Games, like films, books and music are not just any other product. They are an artisitc endeavour – you cant just snap your fingers and have them delivered to you like clockwork. Not if you want something great.

    • Werthead says:

      It’s only been two years since SKYRIM came out; SKYRIM itself wasn’t announced until closer to three years into development, when Bethesda knew it would be out a year later. On that basis, we could expect a FO4 announcement (assuming it is their next game, which is still not proven) in the next six months to a year. But Bethesda certainly aren’t taking the mickey by not having announced it so far.

      If this whole thing had blown up over HALF-LIFE 3 it would be more understandable. Considering the size and scale of its games, Bethesda actually releases them on a fairly aggressive schedule (which may be also why they’re bugged to hell and gone when they do come out, but still).

    • Shuck says:

      Game companies don’t just sit on franchises that sell well – they either drive those franchises into the ground with sequels or go out of business before they have a chance to do so. Of course they’ve been working on a sequel. I suspect serious development started happening on Fallout 4 after Skyrim shipped, but I wouldn’t be surprised if there weren’t some people working on it even before that.

  16. DrScuttles says:

    He spent how much? To get Bethesda to confirm the bleeding obvious? Honestly I never even looked at the site when reading about it here; I like Fallout, though Bethesda is by far my least preferred flavour of it, and I’ll buy Fallout 4 regardless of the usual early videogames promo bollocks that seems to surround most big budget games.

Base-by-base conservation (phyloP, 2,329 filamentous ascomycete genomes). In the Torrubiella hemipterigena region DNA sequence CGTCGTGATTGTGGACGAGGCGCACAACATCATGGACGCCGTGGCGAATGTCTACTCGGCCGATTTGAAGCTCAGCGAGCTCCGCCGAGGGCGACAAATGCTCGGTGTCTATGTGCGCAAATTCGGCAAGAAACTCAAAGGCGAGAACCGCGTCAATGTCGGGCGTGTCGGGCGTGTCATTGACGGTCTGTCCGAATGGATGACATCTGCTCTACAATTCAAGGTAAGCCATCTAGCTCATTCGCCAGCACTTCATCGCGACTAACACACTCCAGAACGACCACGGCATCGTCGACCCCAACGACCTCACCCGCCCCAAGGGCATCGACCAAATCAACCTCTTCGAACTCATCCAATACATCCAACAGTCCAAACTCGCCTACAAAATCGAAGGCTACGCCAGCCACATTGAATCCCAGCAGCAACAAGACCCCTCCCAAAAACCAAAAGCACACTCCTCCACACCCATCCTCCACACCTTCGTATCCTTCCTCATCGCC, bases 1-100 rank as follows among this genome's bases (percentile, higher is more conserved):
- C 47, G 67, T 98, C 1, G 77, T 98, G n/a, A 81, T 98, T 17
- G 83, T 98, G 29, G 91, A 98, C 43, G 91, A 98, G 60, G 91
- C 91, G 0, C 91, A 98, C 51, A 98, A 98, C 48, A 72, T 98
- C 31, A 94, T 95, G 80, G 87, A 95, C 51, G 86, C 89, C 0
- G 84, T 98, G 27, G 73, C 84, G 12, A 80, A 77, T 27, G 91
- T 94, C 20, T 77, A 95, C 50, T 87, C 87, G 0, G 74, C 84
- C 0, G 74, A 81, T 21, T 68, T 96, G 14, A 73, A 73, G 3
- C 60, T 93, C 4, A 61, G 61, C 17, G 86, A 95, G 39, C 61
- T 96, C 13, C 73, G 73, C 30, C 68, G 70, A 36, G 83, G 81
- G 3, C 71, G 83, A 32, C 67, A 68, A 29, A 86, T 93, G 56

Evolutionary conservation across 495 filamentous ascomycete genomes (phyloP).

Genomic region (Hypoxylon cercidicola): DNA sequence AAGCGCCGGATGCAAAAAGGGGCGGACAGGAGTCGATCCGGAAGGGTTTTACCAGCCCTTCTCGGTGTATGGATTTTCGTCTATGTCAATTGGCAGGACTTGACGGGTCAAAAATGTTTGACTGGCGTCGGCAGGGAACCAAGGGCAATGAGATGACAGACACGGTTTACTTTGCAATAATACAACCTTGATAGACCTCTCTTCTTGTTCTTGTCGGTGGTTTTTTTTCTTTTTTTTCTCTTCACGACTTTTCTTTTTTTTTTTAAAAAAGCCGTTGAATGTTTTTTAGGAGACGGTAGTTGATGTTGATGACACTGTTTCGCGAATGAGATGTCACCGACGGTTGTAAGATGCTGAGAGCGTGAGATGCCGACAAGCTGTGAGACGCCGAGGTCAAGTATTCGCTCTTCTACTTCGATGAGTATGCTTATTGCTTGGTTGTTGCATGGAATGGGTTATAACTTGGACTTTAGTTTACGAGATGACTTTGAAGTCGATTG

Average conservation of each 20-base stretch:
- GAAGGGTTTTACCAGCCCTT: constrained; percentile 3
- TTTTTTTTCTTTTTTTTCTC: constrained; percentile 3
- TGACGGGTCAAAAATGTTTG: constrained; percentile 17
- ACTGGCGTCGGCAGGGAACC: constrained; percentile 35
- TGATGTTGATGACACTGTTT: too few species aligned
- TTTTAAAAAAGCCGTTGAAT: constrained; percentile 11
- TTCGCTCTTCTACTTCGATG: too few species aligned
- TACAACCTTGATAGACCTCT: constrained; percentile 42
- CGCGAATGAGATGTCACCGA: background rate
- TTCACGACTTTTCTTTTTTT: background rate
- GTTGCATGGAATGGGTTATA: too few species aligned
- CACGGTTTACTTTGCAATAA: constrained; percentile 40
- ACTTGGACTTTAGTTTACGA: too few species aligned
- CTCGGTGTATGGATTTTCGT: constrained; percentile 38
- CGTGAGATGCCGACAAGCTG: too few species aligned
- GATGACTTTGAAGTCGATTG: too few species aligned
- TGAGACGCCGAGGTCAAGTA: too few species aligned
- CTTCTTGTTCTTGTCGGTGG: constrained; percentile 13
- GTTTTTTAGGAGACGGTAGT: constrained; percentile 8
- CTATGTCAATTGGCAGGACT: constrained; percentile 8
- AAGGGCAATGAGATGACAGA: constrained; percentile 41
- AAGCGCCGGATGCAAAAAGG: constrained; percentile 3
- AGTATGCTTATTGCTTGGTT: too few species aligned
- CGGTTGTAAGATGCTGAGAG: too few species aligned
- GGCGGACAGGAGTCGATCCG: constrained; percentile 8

Hmm, that comes across as more grumpy than I intended.

  17. lordfrikk says:

    It’s really curious that we often get to complain about endless sequels and the publishers milking their franchises ad nausea, but then a well-received franchise doesn’t get another sequel for some bizarre reason. It’s not like the games would follow in such a rapid succession and cause sequel fatigue or something…

    • Shuck says:

      They are, without a doubt, working on a sequel. That they bought the franchise rights after licensing them to make Fallout 3 proves their intentions on that score.

  18. waltC says:

    FO:3, FONV; been there, done that–still doing them with mods, and still enjoying them (especially how much better the graphics are in New Vegas with the texture packs.) Between them both I’ve seen enough ADA (Apocalyptic Doom Aftermath) to last me. For FO:4, I’d like to see the calendar advanced by, say, 500 years, and have it take place in a greening, growing, thriving, back-from-the-ashes civilization full of technical marvels and mutant atrocities, lost cities and countries, etc. The tapestry is endless in possibility–let’s move beyond the ADA (who likes dentists, anyway?)

    (P.S. Your chances are much better at decoding that last remark if you’re an American…;))

  19. LordNeidhart says:

    Welp, time to install New Vegas again

  20. Nick says:

    Oh, well, what a waste of money.

    (much like Fallout 3! BAZINGA!)

  21. pancakeru says:

    If not much else he did highlight the amount of anticipation for Fallout 4. That will at least make those senior execs at bethesda a little more moist in their money lined crevices.